These confluent forces lead to modern reality. Technology has lead to a generation of beta males: slovenly, dim-witted, out of shape and disoriented. They lack solid identities and are preoccupied with fantasies and seeking female approval. In this matrix men have one horribly tantalizing option: using technology to cure the void within.
Men can use technology to cultivate relationships they should be living in real life. They can use video games: interact with perceived women online, write fan fiction about a female character they want to love and simply fantasize while they are playing. The options are endless, but unlike the man masturbating to a woman in the shower versus watching a porno flick is a chasm a generation wide. Instead of leaving the fantasy as an escape during the more quiet moments of a person’s life, the fantasies become more real and a definitive aspect of a person’s life.
This is what the movie “her” represents. Instead of dreaming of his perfect girl, Theodore gets an electronic representative of his ego. Reviews have stressed that she isn’t an object of his ego, as she has her own interests like composing music but that is ridiculous. Samantha’s consciousness started *with* Theodore’s recognition of her. She is nothing but a fuck doll, a porn star a man would watch on YouPorn. She is nothing but a voice, a real-life Echo to a Narcissus.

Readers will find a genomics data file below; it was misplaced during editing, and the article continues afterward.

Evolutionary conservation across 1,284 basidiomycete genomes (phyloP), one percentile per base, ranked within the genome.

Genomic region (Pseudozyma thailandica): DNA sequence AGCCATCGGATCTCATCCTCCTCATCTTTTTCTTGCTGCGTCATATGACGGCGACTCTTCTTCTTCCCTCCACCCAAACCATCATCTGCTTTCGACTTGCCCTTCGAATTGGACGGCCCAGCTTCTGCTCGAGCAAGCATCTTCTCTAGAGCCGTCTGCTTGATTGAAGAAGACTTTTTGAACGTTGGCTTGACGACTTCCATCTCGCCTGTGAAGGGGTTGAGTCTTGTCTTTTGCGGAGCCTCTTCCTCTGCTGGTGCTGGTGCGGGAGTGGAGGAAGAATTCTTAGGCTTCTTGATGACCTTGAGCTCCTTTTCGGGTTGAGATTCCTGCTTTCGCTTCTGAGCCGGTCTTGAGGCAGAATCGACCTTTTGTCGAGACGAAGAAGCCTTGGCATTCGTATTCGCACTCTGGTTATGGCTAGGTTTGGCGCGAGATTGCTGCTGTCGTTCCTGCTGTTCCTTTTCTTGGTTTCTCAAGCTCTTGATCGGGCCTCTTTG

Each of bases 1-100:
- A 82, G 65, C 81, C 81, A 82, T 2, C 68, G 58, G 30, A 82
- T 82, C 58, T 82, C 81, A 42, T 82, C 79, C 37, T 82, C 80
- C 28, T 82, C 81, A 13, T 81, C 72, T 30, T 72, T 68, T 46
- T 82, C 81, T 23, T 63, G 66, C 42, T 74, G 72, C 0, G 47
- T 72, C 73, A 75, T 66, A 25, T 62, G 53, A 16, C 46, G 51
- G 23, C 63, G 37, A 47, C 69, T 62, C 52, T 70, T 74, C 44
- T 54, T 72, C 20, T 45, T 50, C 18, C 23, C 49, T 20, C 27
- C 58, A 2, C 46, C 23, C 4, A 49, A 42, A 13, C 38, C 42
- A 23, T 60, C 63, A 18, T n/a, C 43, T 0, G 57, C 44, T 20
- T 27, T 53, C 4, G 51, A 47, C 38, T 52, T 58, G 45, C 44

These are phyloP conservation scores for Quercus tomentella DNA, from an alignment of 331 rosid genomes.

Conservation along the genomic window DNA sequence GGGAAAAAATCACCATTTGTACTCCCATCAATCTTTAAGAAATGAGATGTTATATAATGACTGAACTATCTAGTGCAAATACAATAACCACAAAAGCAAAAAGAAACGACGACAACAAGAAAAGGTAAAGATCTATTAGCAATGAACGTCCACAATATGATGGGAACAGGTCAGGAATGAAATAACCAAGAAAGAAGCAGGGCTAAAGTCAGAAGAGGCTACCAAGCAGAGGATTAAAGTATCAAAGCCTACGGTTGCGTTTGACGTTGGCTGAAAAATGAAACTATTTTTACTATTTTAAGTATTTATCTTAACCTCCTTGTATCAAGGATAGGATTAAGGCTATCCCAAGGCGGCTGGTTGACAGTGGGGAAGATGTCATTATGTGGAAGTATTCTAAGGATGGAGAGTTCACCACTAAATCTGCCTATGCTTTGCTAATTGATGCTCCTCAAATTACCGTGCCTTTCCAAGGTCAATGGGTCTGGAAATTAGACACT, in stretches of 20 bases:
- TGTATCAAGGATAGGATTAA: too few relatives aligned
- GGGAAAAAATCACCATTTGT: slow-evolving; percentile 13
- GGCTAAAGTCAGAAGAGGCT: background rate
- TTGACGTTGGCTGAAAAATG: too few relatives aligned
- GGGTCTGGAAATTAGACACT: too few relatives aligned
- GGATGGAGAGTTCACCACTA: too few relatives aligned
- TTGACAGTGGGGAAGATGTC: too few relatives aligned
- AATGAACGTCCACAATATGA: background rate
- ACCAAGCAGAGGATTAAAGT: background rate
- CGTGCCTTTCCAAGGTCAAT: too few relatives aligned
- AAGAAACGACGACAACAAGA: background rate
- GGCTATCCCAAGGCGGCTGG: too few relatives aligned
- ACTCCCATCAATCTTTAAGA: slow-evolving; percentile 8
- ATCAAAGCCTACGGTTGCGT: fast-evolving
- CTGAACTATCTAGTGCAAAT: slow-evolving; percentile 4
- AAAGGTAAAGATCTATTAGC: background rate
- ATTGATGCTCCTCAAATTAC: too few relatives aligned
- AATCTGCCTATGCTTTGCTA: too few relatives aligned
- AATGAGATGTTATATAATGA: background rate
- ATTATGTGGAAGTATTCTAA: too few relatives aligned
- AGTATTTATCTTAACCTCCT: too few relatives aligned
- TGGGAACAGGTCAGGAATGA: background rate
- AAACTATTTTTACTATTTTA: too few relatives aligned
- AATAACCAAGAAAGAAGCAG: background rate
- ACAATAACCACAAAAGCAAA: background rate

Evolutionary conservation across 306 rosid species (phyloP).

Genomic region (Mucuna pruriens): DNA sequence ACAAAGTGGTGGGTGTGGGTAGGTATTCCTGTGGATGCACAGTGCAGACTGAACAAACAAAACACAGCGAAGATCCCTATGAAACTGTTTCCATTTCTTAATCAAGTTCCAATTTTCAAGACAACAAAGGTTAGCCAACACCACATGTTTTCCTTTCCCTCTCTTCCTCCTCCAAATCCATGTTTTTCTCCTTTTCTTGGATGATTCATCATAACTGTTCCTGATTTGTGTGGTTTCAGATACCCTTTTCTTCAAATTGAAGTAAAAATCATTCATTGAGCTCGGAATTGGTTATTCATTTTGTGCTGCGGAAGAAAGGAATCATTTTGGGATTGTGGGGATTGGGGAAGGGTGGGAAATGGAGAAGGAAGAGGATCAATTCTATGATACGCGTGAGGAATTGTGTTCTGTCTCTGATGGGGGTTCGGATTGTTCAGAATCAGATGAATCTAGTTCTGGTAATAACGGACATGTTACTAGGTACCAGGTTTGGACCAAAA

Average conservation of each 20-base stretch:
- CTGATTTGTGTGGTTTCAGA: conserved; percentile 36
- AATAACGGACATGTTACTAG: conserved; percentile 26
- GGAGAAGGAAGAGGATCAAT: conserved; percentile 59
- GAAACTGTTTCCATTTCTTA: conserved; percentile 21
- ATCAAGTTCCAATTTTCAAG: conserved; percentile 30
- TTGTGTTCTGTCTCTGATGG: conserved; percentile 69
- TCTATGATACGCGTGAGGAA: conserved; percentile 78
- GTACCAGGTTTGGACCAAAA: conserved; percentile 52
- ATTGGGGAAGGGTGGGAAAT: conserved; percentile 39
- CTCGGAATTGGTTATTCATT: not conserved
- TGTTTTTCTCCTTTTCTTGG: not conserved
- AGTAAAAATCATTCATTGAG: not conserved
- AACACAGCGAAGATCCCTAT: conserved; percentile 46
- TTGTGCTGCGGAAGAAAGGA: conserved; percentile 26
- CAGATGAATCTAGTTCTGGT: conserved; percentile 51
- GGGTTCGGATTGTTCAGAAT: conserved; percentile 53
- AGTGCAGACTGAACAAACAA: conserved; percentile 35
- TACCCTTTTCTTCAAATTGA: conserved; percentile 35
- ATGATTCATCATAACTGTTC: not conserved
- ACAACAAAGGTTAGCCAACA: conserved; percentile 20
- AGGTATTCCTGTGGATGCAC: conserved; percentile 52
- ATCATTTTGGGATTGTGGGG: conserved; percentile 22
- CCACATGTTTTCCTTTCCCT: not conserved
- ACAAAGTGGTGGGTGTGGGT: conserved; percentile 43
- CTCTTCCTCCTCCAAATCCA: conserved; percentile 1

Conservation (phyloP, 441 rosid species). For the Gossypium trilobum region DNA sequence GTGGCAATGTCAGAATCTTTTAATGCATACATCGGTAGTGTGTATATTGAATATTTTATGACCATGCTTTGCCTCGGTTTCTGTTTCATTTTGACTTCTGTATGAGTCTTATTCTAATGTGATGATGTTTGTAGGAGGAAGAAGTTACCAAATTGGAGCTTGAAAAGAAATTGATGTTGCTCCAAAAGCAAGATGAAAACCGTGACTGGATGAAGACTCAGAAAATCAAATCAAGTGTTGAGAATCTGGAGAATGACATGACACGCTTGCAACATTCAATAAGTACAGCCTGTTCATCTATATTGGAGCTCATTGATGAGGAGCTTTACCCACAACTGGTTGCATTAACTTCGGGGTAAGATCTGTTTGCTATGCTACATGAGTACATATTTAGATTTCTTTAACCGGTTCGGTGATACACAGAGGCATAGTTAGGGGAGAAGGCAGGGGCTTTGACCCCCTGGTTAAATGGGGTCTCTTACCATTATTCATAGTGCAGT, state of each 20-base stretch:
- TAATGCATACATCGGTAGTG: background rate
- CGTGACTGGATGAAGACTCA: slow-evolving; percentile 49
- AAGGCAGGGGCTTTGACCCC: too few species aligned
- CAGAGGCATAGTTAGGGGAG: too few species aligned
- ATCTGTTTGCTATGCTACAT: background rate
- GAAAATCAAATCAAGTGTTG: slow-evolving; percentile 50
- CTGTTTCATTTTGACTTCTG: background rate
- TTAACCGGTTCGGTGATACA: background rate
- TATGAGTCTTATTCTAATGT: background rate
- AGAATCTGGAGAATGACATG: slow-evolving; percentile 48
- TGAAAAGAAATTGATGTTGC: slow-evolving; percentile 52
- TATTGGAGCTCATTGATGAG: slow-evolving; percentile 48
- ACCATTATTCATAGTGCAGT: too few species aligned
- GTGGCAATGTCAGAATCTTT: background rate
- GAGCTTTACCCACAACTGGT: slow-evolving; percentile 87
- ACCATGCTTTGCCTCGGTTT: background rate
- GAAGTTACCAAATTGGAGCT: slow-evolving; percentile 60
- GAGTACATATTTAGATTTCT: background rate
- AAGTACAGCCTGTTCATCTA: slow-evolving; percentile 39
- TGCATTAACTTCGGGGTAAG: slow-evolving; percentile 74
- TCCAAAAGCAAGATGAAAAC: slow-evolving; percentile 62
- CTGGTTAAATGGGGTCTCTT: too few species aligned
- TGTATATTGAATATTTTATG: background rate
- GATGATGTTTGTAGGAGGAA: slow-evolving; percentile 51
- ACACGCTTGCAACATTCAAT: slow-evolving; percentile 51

Theodore was supremely uncomfortable when a corporeal form of Samantha came to his apartment, as he could barely kiss her. At that moment, she stopped becoming anything and became somebody. This wasn’t him rolling in his sheets having virtual sex with Samantha, dreaming of the sex they would have. This was a distinct human being with faults and foibles that may or may not conform to his idealized view of Samantha. Only when Samantha went back to a voice, a projection that she was able to partake in Theodore’s life.
This photo represents a great view of the modern beta and white-knight mindset. Deep-down, they know they are many things and none of those are attractive to women and not just speak to their level of delusion but also their views of women. Like the above photo, they don’t understand that feminism is little more than women collectively having their right legs battling their left-legs. Feminism is a pure power struggle over who gets to decide how women will behave, all with the consent of the system.